where “sinc(x),” in general, refers to the expression sin(πx)/πx. Thus, when the sampling rate is sufficient and there is no aliasing, the sampling theorem provides a way to reconstruct the continuous signal “exactly” from its uniformly spaced samples. To satisfy requirements of the sampling theorem, the signal is sampled at a rate greater than twice the Nyquist rate, i.e., σ. Moreover, the seismic signal may be represented as follows:
where “Δx
On the other hand, when Δx
where “σ/2” represents the bandwidth of the signal “f(x);” and “S” represents the sinc matrix with entries s Otherwise, a least squares minimum norm inversion may be used, as set forth below: where “W An interpolator in accordance with Eq. 6 has been described by J. L. Yen in an article entitled, “Non-Uniform Sampling of Bandwidth-Limited Signals.” IRE Trans. Circuit Theory, CT-3 251-257 (1956). It is sometimes referred to as Yen's Interpolator of Type 1. Many interpolators that are used in seismic data processing are variations of the Yen's interpolator of Type 1. For example, interpolators are described in Duijndam, J. J. W., Schonewille, M. A., Hindriks, C. O. H., “Irregular and Sparse Sampling in Exploration Seismology,” which is a chapter of L. Zhang, A variant of Duijndam's interpolator is described in Zwartjes, P. M. and M. D. Sacchi, 2004, “Fourier Reconstruction of Non-Uniformly Sampled, Aliased Data,” 74 Another interpolator is described in Hale, I. D., “Resampling Irregularly Sampled Data,” Stanford Exploration Project, SEP-25, 39-58 (1980). Hale's interpolator is based on a more general version of Yen's Interpolator, where a space limited signal assumption is not used. In that case, the uniform samples f(m/σ) may be determined by solving a matrix equation similar to Eq. 6. Hale discloses replacing the entries in the inverse matrix by their locally computed approximations. The interpolators based on Yen's first theorem usually provide satisfactory results on non-aliased signals that have little high-wavenumber content. However, their performance typically degrades significantly when the interpolated signal has a substantial amount of high wavenumber spectral content. Another shortcoming of the interpolators based on Yen's first theorem is that in order to solve Eq. 4, at least as many irregular sampling positions as regular sampling positions are required. Hence, if some seismic traces are dropped out, traces which reside at further locations typically are used to solve the system of equations given by Eq. 4. Usually this degrades the accuracy of the interpolated sample values. Further, although Yen's first interpolator is exact for infinite length signals, it is an approximation when only a finite extent of the signal is available for interpolation. Another interpolator has been described in Yen, J. L., “Non-Uniform Sampling of Bandwidth-Limited Signals,” IRE Trans. Circuit Theory, CT-3, 251-257 (1956) and in U.S. patent application Ser. No. ______, entitled, “______” which was filed on ______ and is hereby incorporated by reference in its entirety. [REF PATENT APPLICATION WITH DOCKET NUMBER 57.0729]. This interpolator is sometimes referred to as Yen's Interpolator of Type 4. Given N=L arbitrary positions of seismic receivers x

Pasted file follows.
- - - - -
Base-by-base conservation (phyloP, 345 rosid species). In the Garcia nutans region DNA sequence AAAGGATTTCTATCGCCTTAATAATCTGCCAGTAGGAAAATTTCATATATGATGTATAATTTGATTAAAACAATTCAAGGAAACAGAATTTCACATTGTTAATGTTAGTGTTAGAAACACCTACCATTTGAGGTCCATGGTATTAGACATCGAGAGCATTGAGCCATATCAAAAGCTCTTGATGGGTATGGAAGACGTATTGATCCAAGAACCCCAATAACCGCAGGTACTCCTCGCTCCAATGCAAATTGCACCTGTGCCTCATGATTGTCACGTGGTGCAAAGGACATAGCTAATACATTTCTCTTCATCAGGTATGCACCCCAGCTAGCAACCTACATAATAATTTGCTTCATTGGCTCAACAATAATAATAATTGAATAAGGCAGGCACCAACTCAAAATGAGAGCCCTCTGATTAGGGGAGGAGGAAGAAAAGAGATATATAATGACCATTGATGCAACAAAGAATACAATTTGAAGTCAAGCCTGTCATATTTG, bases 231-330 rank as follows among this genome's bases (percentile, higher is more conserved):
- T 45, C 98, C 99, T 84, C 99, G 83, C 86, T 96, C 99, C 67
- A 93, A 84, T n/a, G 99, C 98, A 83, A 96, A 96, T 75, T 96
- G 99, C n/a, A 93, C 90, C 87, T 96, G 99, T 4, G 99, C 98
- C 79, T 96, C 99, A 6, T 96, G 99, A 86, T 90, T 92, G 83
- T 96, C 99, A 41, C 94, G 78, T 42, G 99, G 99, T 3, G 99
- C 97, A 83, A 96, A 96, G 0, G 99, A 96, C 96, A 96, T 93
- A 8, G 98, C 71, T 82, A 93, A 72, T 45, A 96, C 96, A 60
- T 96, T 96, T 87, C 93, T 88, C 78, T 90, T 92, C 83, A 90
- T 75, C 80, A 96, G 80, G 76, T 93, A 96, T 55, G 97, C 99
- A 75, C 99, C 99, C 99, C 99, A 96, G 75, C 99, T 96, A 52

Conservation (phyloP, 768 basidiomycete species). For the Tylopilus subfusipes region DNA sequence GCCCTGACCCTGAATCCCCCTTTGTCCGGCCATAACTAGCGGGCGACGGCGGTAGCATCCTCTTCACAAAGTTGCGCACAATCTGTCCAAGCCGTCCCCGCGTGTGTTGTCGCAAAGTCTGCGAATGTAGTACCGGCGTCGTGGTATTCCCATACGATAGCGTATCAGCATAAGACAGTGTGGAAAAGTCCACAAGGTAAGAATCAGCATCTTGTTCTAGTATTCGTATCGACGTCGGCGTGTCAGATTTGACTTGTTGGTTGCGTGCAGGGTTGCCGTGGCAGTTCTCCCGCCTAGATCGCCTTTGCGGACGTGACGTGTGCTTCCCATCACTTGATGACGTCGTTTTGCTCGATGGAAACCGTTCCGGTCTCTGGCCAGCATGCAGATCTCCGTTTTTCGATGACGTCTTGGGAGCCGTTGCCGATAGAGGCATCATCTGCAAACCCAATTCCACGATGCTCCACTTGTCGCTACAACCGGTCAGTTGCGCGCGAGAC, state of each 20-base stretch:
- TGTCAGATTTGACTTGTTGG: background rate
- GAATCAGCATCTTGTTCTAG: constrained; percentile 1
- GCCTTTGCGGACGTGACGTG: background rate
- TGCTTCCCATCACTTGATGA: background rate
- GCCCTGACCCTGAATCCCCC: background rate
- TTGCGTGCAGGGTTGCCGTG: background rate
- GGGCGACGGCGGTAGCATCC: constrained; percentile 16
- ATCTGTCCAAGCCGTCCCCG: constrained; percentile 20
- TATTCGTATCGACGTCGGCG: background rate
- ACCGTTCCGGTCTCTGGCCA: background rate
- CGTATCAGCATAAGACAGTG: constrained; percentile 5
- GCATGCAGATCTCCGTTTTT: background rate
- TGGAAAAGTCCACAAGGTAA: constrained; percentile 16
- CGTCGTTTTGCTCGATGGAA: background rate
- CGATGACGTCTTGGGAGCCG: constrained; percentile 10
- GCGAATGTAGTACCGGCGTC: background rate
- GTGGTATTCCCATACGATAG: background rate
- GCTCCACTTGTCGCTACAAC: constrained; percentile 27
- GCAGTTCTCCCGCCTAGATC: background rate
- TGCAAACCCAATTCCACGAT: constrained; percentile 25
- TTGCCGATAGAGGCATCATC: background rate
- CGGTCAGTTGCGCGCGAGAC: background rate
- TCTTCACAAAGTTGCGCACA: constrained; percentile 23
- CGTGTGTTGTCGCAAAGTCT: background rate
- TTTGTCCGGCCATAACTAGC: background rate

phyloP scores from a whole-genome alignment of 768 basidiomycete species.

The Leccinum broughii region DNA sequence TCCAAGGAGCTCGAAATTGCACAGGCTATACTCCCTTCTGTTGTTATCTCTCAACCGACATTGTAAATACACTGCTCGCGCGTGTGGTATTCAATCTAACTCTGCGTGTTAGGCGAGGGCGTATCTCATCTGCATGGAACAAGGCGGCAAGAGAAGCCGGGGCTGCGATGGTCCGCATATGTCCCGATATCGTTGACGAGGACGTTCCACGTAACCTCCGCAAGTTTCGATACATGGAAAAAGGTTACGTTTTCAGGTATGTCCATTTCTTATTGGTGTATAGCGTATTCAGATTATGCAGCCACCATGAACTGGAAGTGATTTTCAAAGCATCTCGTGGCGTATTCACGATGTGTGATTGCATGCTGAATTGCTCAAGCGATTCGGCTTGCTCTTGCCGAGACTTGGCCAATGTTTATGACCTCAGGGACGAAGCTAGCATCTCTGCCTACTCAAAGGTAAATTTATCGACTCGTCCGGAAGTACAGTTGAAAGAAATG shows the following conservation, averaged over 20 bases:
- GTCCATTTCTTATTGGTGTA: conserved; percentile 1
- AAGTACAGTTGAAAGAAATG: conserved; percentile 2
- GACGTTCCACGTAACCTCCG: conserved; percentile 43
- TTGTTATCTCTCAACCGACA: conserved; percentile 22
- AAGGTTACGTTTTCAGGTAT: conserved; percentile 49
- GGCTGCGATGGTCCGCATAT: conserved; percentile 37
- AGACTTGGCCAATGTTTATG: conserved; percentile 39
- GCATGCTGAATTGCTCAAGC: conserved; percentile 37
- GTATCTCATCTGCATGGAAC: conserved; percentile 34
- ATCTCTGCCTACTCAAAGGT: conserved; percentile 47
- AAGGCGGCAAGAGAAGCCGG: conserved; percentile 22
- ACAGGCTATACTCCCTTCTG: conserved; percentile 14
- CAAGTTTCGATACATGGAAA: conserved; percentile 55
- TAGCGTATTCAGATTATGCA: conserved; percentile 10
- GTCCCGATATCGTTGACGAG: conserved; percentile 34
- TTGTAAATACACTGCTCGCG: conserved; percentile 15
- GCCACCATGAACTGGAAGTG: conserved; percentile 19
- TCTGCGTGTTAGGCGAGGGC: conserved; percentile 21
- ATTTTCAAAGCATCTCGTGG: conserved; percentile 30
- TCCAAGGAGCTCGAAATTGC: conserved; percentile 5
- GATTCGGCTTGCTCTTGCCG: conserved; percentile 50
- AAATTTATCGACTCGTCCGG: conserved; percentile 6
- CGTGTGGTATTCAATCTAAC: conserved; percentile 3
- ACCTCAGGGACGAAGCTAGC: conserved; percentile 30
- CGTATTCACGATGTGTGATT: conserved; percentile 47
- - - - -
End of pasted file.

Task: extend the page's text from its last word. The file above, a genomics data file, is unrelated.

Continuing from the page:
where “y In accordance with embodiments of the invention described herein, for purposes of obtaining an interpolated set of seismic data at uniformly spaced locations, an interpolator is used which models the interpolated seismic data as a stochastic, or random, process. This random process is characterized by the seismic data measurements that have been acquired at non-uniformly-spaced locations and an interpolation error, as described below:
where “x For purposes of clarity, the problem has been formulated herein for co-located sensor pairs. However, the techniques and systems that are described herein may be generalized to non-co-located sensors. Thus, many variations are contemplated and are within the scope of the appended claims. The statistically optimal (in the least-squares sense) estimate of h(y) may be obtained by minimizing the variance of the interpolation error, as described below:
where “Var[w(y)]” represents the variance of the interpolation error; and “E[ ]” represents the statistical expectation operation, where the random process is assumed for this example to have a mean of zero. As a more specific example, if an assumption is made that the random process is wide sense stationary (WSS), then its autocorrelation function may be expressed as follows: where “*” represents complex conjugation; and “R
In Eq. 11, the parameters θ, g and Π are the following:
where the parameters in Eqs. 12, 13 and 14 may be represented as follows: The calculated interpolation parameters α Referring to As described above, a more specific technique It is noted that the interpolation may be performed in the frequency (f) and space (x,y,z) domain. For determination in the frequency domain, the measurements may be divided among frequency bands such that interpolation is performed for each frequency band independently. Each frequency band may have a different associated spatial bandwidth. The autocorrelation of the acquired seismic measurements may be performed in a number of different ways, depending on the particular embodiment of the invention. Referring to In some applications, the power density spectrum may not be known exactly. Therefore, the spectrum may be estimated from the acquired seismic measurements by using spectrum estimation algorithms, as can be appreciated by one of skill in the art. Referring to Referring to where “sinc(σx)” represents the sinc function, and “σ” represents twice the Nyquist rate of the bandwidth of the measured seismic data. In some applications, the seismic data measurements may only include pressure data and not particle motion data. In these applications, the β If Eq. 21 is over-determined, then a minimum norm solution may be obtained by determining the singular value decomposition of Π. As another example, if Eq. 21 is over-determined, a regularized solution may be obtained by using Tikhonov regularization. It is noted that the model of the power density spectrum need not be band-limited. Therefore, in the presence of sufficient information about the signal's spectrum, the power density spectrum estimation algorithm may not be limited by the Nyquist rate. As an example of another embodiment of the invention, in the presence of noise, the statistics of the noise may be incorporated into the interpolator. Other variations are contemplated and are within the scope of the appended claims. Referring to The processor As examples, the interface In accordance with some embodiments of the invention, the interface Many variations are contemplated and are within the scope of the appended claims. For example, in accordance with embodiments of the invention, the streamers may be in any configuration, such as an over/under configuration, a three-dimensional spread, etc. Furthermore, in accordance with other embodiments of the invention, the seismic sensors may be disposed in a sensor cable, such as an ocean bottom cable. While the present invention has been described with respect to a limited number of embodiments, those skilled in the art, having the benefit of this disclosure, will appreciate numerous modifications and variations therefrom. It is intended that the appended claims cover all such modifications and variations as fall within the true spirit and scope of this present invention. Referenced by